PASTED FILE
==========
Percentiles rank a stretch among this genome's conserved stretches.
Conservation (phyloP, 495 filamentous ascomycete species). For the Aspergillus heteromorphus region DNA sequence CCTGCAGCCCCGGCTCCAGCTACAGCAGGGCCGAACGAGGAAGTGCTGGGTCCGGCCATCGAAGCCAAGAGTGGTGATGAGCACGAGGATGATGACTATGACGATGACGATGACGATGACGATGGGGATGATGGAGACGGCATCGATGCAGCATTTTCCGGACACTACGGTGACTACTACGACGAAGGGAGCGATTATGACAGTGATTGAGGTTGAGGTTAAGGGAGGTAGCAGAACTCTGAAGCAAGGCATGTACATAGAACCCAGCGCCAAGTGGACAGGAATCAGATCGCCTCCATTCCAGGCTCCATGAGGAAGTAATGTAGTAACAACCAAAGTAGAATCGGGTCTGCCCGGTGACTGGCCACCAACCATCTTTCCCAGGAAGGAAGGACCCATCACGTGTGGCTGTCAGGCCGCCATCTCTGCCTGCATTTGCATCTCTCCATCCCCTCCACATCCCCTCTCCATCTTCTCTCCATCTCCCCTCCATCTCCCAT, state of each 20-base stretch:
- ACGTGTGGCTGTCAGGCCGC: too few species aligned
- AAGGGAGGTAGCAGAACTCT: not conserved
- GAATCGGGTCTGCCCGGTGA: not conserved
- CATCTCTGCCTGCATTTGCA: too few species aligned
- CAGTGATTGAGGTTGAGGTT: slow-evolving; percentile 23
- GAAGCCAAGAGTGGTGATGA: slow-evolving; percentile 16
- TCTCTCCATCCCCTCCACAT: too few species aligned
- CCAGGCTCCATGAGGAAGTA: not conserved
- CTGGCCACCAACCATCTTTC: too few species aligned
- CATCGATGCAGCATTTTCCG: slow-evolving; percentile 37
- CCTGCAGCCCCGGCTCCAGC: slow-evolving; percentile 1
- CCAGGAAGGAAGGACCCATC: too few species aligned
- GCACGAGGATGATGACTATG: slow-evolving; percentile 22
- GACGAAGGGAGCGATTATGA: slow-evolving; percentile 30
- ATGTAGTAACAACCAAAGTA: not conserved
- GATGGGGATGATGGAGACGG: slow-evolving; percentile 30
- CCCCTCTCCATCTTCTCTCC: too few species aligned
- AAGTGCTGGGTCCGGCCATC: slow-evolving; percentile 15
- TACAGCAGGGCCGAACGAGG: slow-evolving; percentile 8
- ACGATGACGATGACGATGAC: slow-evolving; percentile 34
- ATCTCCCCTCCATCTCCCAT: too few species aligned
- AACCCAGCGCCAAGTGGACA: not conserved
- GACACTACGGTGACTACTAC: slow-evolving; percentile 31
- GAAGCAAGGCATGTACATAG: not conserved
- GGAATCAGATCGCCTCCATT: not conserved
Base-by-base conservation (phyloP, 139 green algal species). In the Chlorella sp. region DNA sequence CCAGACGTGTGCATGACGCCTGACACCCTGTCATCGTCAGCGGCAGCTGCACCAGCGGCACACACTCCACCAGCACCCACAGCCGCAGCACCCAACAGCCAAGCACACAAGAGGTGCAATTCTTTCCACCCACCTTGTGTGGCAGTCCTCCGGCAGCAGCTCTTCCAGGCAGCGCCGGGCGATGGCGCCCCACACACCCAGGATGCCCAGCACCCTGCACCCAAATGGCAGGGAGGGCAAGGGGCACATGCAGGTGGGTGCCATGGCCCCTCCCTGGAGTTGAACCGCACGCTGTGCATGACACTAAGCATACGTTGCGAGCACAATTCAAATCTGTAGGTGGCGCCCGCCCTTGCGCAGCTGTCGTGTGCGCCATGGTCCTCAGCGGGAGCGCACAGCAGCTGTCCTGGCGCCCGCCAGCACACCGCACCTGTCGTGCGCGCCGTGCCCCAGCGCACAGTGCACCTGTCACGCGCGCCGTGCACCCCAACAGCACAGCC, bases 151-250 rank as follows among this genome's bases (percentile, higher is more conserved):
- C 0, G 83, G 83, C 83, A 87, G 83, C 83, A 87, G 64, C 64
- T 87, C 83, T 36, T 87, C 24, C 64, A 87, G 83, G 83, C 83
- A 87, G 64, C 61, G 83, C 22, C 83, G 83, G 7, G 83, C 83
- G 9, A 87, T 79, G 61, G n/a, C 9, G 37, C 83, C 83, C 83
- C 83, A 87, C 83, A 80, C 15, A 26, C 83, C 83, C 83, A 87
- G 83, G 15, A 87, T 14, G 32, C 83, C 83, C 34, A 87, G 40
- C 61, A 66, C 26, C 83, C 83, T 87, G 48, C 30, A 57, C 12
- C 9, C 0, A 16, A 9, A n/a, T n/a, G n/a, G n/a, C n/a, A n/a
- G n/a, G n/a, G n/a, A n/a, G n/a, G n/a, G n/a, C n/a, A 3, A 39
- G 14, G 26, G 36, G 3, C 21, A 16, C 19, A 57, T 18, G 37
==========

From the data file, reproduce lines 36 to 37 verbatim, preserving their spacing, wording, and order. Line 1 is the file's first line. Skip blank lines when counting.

- C 9, C 0, A 16, A 9, A n/a, T n/a, G n/a, G n/a, C n/a, A n/a
- G n/a, G n/a, G n/a, A n/a, G n/a, G n/a, G n/a, C n/a, A 3, A 39